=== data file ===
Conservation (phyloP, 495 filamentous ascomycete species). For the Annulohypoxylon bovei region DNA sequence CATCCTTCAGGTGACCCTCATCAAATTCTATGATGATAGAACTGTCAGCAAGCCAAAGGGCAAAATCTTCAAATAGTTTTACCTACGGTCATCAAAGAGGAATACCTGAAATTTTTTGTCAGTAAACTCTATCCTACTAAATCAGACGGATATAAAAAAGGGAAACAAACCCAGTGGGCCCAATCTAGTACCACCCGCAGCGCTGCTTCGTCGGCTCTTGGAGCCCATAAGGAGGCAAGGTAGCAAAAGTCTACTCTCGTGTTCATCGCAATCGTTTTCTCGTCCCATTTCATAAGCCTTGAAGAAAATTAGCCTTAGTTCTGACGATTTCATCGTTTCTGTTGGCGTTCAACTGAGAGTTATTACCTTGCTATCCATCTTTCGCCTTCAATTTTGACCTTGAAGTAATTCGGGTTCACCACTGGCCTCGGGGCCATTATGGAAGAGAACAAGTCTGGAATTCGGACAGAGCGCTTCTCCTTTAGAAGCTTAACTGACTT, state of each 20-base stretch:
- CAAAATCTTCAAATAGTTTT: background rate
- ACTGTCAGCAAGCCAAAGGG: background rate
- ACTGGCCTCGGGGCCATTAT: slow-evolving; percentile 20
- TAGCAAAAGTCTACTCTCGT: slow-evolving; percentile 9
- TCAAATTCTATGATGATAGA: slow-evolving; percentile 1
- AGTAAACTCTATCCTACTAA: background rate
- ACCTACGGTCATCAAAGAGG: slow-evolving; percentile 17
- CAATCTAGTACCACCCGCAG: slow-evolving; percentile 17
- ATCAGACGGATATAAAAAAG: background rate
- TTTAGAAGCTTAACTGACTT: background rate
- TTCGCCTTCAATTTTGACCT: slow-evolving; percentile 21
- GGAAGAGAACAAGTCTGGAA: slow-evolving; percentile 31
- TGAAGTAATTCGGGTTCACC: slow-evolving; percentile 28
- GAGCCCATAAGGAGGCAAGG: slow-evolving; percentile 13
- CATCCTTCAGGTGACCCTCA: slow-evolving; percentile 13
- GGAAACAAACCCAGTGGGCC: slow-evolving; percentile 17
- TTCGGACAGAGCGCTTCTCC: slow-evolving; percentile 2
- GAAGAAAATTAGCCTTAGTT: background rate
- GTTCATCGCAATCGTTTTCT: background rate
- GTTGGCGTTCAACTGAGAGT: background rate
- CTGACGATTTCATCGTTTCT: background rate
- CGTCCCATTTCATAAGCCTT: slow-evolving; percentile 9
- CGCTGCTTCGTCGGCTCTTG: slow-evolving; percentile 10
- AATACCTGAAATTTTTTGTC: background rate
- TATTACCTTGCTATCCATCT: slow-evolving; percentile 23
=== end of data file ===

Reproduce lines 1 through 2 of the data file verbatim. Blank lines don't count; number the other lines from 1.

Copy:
Conservation (phyloP, 495 filamentous ascomycete species). For the Annulohypoxylon bovei region DNA sequence CATCCTTCAGGTGACCCTCATCAAATTCTATGATGATAGAACTGTCAGCAAGCCAAAGGGCAAAATCTTCAAATAGTTTTACCTACGGTCATCAAAGAGGAATACCTGAAATTTTTTGTCAGTAAACTCTATCCTACTAAATCAGACGGATATAAAAAAGGGAAACAAACCCAGTGGGCCCAATCTAGTACCACCCGCAGCGCTGCTTCGTCGGCTCTTGGAGCCCATAAGGAGGCAAGGTAGCAAAAGTCTACTCTCGTGTTCATCGCAATCGTTTTCTCGTCCCATTTCATAAGCCTTGAAGAAAATTAGCCTTAGTTCTGACGATTTCATCGTTTCTGTTGGCGTTCAACTGAGAGTTATTACCTTGCTATCCATCTTTCGCCTTCAATTTTGACCTTGAAGTAATTCGGGTTCACCACTGGCCTCGGGGCCATTATGGAAGAGAACAAGTCTGGAATTCGGACAGAGCGCTTCTCCTTTAGAAGCTTAACTGACTT, state of each 20-base stretch:
- CAAAATCTTCAAATAGTTTT: background rate